Songbirds are battling numerous threats, some of which might surprise you.

“It was a spring without voices. On the mornings that had once throbbed with the dawn chorus of robins, catbirds, doves, jays, wrens, and scores of other bird voices there was no sound; only silence lay over the fields and woods and marsh… Even the streams were now lifeless… No witchcraft, no enemy action had silenced the rebirth of new life in this stricken world. The people had done it themselves.” – Rachel Carson

Over half a century ago, Rachel Carson, conservationist and author of the influential book Silent Spring, warned the world of the environmental disaster that can unfold when a blind eye is turned on nature. Now, over 60 years later, a “spring without voices” may be fast approaching.

Songbirds are in Trouble

They are disappearing… and they are disappearing fast. A recent study from Cornell University suggests that approximately 48 per cent of existing bird species populations are declining. An even more striking statistic: across North America, over 3 billion birds have been lost in 50 years.

Why is This Happening?

To start, here are three threats responsible for songbird decline that you may have heard of before. There’s habitat loss, which is no doubt the biggest threat and very difficult to measure as birds are constantly moving and migrating. There’s also house cats. An astonishing 100 to 350 million bird deaths per year are caused by our fluffy friends who roam outdoors. And lastly; window collisions are a major threat to songbird disappearance. It is estimated that in Canada, 16 to 42 million bird deaths are caused from birds flying into our homes and buildings.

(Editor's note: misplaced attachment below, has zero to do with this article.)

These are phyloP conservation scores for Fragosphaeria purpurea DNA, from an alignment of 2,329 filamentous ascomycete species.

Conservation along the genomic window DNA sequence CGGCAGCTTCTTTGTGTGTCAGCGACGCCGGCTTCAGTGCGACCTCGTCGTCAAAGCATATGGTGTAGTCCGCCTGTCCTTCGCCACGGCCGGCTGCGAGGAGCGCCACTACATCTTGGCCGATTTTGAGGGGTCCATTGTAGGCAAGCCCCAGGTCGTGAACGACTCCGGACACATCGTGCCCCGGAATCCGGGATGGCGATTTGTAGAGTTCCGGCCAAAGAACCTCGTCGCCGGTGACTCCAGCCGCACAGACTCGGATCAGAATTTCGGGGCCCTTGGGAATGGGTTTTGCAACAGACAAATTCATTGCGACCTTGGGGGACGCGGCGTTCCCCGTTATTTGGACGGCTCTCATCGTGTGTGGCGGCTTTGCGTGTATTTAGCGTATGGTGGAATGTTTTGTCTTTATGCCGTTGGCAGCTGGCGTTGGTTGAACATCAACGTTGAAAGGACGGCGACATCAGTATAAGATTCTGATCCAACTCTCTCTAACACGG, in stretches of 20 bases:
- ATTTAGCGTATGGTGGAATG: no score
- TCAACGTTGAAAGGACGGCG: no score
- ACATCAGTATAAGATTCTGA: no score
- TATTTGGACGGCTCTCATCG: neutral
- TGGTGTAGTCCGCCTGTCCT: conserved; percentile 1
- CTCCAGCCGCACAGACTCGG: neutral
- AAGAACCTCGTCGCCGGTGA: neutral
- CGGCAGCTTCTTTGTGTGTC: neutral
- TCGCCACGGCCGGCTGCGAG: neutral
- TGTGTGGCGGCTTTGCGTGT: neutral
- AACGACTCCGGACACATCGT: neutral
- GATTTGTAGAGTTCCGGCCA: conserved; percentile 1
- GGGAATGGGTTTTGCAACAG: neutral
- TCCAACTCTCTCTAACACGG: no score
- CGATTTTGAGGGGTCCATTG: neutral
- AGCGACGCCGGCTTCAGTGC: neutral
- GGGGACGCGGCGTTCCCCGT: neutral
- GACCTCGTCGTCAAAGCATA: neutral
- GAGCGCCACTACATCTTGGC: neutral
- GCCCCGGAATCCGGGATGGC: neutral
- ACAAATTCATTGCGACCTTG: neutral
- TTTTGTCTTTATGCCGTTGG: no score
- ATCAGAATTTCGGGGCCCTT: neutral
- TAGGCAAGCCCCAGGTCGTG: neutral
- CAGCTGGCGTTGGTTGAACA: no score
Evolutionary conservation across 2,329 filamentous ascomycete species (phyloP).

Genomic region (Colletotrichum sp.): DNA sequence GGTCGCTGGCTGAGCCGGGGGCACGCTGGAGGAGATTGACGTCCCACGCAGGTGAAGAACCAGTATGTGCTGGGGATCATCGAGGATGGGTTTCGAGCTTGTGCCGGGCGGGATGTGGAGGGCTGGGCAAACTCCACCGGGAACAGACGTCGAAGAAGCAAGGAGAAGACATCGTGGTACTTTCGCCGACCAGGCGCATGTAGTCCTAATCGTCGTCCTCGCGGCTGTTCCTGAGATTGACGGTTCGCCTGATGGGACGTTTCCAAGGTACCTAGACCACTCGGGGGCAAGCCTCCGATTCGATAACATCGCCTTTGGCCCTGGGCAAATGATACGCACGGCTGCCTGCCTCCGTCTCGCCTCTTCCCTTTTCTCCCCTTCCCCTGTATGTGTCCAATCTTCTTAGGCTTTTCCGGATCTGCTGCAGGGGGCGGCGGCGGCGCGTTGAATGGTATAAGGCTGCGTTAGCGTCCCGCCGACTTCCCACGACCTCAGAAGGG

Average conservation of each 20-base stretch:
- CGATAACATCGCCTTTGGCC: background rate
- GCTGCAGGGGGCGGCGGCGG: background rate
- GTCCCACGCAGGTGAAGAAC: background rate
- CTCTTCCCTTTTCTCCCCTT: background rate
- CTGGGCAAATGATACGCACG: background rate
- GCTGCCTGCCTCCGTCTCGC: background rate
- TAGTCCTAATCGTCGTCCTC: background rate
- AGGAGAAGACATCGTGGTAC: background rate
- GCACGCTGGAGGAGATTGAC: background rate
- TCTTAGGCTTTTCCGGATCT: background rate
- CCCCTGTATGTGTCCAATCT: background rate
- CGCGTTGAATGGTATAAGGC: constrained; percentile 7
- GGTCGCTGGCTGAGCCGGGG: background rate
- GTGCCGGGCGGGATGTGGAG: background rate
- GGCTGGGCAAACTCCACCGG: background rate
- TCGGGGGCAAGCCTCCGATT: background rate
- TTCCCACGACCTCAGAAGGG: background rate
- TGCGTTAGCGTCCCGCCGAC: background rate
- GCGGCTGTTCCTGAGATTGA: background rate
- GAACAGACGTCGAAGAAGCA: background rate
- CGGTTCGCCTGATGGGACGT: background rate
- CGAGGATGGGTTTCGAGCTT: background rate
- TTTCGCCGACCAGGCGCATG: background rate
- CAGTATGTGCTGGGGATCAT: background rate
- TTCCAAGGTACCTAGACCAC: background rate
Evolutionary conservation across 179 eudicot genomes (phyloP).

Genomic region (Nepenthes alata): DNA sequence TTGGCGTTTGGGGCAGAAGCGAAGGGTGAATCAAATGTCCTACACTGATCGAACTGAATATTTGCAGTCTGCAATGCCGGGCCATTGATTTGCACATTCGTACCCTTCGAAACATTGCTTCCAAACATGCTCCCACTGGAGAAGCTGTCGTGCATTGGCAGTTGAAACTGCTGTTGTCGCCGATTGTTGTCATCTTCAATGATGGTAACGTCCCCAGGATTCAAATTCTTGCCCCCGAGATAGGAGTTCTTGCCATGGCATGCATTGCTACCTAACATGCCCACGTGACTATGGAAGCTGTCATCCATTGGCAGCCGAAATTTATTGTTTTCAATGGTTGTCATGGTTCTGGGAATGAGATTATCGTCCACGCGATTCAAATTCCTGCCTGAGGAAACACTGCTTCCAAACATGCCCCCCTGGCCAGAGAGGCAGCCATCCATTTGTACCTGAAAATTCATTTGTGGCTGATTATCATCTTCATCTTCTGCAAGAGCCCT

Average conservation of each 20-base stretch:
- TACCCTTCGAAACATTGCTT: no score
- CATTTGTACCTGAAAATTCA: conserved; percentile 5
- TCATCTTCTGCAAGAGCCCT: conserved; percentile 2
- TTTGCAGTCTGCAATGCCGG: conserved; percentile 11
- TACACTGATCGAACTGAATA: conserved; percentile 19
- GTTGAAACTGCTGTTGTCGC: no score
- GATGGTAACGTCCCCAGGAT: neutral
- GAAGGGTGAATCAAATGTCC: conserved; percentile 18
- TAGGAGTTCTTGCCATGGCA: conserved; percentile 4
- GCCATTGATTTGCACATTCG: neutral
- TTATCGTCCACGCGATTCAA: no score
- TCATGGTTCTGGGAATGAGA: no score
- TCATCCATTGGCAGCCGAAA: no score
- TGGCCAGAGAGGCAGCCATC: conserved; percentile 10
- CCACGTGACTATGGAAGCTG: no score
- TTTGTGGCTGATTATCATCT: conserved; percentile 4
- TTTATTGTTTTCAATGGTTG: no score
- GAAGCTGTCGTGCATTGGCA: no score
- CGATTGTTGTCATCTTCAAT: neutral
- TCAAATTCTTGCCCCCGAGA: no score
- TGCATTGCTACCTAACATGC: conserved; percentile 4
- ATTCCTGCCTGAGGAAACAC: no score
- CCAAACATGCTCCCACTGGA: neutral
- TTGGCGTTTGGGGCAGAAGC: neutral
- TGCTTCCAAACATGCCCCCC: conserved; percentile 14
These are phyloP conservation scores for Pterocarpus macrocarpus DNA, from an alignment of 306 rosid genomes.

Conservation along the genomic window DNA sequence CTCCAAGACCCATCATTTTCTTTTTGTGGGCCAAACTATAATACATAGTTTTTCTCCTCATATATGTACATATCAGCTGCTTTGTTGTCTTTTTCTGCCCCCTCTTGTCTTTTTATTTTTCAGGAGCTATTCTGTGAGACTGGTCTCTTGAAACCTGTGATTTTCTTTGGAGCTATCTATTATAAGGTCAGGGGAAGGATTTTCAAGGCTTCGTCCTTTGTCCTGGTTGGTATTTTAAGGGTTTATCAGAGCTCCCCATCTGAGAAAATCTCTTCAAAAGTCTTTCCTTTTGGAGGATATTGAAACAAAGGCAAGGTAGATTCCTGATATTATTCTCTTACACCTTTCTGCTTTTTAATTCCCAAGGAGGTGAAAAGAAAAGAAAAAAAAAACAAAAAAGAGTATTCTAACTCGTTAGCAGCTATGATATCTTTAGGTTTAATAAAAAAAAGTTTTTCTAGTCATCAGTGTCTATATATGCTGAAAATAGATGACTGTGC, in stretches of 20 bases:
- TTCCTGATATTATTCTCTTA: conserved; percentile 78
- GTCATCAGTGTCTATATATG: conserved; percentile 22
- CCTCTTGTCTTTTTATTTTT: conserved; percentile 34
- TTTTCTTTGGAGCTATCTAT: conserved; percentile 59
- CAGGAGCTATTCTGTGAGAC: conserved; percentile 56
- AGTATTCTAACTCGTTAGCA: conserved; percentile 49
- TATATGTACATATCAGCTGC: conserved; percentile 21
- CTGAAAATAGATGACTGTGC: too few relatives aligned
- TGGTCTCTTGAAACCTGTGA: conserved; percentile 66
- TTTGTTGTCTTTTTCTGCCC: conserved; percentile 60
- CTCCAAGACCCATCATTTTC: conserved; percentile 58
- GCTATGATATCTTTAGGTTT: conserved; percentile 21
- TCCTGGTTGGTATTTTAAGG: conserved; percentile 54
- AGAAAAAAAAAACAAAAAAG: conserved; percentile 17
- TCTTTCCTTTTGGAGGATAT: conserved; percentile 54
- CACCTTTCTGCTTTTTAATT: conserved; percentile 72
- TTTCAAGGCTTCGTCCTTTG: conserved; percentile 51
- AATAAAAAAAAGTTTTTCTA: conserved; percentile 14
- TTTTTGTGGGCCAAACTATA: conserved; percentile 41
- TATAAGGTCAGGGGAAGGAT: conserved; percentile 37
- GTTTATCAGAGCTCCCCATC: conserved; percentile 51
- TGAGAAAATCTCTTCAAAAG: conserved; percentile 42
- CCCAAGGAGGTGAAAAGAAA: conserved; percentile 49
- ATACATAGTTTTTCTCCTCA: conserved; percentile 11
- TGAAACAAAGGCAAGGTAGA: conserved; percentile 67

Some Reasons for Songbird Decline that Might Surprise You

Harmful Algal Blooms (HABs)

Did you know that a threat facing our songbirds can be found in water? Have you ever gone swimming and noticed more algae appearing in places it never had before? A recent study found harmful algal blooms are jeopardizing the health of songbirds. While these algal blooms are not causing the immediate death of songbirds, they are contributing to a decline in their overall health, which can have consequences such as lower reproductive rates, weight loss, loss of immune function, etc. This is particularly important for migrating birds that need to be as healthy as possible to make the long journey. HABs such as red tides and blue-green algae across North America appear to be on the rise and threaten not only wildlife but humans as well.


Neonicotinoids (also known as neonics), commonly associated with pollinator decline, are also having a devastating effect on songbirds. They are the new DDT (the first modern insecticide used in Canada in the 1940s) that Rachel Carson and so many others fought to remove. Ingestion of neonicotinoids has been shown to negatively affect songbirds in the following ways: delayed and reduced migration due to decrease in reproductive success, as well as reduced body mass and fat stores. Furthermore, neonics are reducing the insects that birds feed on. Aerial insectivores (insect eating birds) are facing particularly steep declines, many of which are classified species at risk (including several swallow and flycatcher species, the Chimney Swift and the Common Nighthawk). As Canada continues to backtrack on the ban of neonics, songbirds will continue to be the innocent victims. Other parts of the world such as Europe have already banned these pesticides – will we be next?

How You Can Help

Fortunately, there are many ways we can help our feathered friends! Individual actions on a large scale can make a big difference. Perhaps start by making the windows in your home visible to birds with feather friendly window markers, a safe and easy-to-use solution to prevent bird collisions with glass surfaces. Another way to help birds is by keeping your cat indoors or on-leash when outside. When gardening in your backyard, avoid pesticides and plant native species. You can also use buying power and choose food that is produce without or with minimal pesticides! These are just a few ways to foster wildlife-friendly practices around your home and make way for a safer and brighter future not just for birds but all wildlife.

To learn more about CWF’s work to help birds, visit

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